| Clinton Golden|
(labor leader, academic)
|Born||16 November 1888|
|Died||12 June 1961 (Age 72)|
|Interests||Congress of Industrial Organizations|
Anti-communist labor union leader. Double Bilderberger
Clinton Strong Golden was a labour union intellectual and bureaucrat. He was founder of the United Steelworkers, vice chairman of the War Production Board, and director of the Trade Union Fellows program at the Harvard Business School. He attended the Bilderberg twice. 
When his father died in 1900, Golden went to work in an iron mine at age 12, and thus his formal education was ended. He apprenticed as a machinist, but later worked several years as a railroad fireman and became active in the Brotherhood of Locomotive Firemen and Engineers. He was a full-time representative for the International Association of Machinists, 1919-1930. 
He served on the board of directors of Brookwood Labor College, 1919-1922, and as its field representative and business manager. He helped found the Conference for Progressive Labor Action to promote industrial unionization. Golden was an Amalgamated Clothing Workers of America organizer during 1933. He was senior mediator with the Pennsylvania Department of Labor and Industry in 1934. In 1935 he was appointed as regional director for the National Labor Relations Board and prepared the unfair labor charge that culminated in the U.S. Supreme Court's historic Jones and Laughlin decision.
He was appointed director of the important Northeastern region of the Steel Workers Organizing Committee (SWOC) in 1936. Clinton S. Golden was the only major SWOC leader who had not been affiliated with the United Mine Workers of America, but was close to SWOC chairman Philip A. Murray and directed SWOC during Murray's illness in 1941. At the founding convention of the United Steelworkers of America (USWA) in 1942, he was influential in the creation of an international executive board of regionally elected members. Golden was elected by the convention as an assistant to the international president (later vice-president).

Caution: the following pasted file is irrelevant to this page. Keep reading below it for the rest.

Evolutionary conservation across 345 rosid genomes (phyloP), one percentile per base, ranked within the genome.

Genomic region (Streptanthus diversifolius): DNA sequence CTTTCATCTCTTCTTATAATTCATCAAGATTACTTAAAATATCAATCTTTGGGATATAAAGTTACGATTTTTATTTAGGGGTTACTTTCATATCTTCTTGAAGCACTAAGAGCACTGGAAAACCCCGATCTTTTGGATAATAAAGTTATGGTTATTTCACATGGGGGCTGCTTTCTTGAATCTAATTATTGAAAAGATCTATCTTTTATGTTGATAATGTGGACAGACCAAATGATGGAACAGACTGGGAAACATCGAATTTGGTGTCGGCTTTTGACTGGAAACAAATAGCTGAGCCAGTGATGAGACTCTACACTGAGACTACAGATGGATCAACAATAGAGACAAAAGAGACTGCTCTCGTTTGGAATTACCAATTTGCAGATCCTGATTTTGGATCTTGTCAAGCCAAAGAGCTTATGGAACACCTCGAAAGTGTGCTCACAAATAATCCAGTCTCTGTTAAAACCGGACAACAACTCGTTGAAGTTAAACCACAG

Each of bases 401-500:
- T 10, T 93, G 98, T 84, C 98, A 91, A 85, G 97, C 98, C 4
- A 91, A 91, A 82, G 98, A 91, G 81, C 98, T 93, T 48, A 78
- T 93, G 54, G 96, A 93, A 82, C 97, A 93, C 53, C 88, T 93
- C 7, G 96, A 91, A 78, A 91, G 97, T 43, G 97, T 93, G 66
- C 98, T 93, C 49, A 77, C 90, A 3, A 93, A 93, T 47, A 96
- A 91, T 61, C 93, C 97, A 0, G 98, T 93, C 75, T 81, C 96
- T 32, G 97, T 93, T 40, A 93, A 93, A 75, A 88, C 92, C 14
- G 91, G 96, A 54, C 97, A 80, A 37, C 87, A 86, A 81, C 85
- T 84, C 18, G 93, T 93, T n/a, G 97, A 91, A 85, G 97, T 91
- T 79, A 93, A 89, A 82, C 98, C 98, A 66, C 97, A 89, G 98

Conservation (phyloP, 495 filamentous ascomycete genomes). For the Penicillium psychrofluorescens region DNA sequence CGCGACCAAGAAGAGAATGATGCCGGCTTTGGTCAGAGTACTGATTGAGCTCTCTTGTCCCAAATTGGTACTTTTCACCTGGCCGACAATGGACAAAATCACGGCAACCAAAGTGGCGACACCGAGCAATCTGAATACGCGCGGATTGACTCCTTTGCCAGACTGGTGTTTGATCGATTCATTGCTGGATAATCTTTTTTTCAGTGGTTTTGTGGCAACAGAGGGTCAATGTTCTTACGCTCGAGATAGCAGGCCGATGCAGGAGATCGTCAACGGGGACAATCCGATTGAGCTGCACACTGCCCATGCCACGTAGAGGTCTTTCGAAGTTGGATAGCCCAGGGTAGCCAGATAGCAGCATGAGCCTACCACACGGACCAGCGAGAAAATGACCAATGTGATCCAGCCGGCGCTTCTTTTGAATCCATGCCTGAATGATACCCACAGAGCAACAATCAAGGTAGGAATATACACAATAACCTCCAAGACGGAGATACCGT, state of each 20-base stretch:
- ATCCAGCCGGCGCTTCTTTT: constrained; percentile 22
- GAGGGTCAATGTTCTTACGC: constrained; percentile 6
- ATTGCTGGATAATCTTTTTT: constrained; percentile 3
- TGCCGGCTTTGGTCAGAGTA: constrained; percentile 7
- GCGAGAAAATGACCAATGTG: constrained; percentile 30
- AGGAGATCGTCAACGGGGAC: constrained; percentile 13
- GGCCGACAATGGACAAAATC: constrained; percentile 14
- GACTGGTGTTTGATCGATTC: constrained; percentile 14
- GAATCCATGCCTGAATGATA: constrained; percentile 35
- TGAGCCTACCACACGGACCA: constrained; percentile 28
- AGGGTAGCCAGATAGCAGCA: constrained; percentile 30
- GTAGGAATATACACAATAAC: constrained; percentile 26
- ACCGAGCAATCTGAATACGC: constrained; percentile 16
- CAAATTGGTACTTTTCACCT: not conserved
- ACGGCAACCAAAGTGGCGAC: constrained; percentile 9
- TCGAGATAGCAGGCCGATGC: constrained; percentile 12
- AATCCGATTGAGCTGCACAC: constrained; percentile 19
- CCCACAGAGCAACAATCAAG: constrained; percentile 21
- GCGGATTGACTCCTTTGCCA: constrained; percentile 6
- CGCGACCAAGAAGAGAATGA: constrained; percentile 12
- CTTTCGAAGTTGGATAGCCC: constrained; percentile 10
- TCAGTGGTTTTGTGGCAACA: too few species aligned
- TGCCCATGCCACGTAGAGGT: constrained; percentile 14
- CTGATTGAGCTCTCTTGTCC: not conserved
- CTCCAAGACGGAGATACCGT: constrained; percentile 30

He was vice-chairman of both the War Production Board and the War Manpower Commission during World War II. Golden was one of the few labor intellectuals with real influence in the trade union movement. He believed that unions should play a greater role in socio-economic affairs and tried to persuade management and organized labor that unions should share responsibility for maximizing productivity and participate in the distribution of profits. In 1946 he resigned as USWA vice-president.
He was named chief labor advisor to the U.S. Mission to Aid Greece in 1947 during the US military intervention there, and served as a consultant on European labor to the Economic Cooperation Administration. He was appointed executive director of the Harvard University trade union program and continued to lecture at Harvard and at many labor education institutes until his retirement in 1959. Golden coauthored The Dynamics of Industrial Democracy (1942), and numerous articles.
Events Participated in
|Bilderberg/1955 September||23 September 1955||25 September 1955||Germany|
|The third Bilderberg, in West Germany. The subject of a report by Der Spiegel which inspired a heavy blackout of subsequent meetings.|
|Bilderberg/1956||11 May 1956||13 May 1956||Denmark|
|The 4th Bilderberg meeting, with 147 guests, in contrast to the generally smaller meetings of the 1950s. Has two Bilderberg meetings in the years before and after|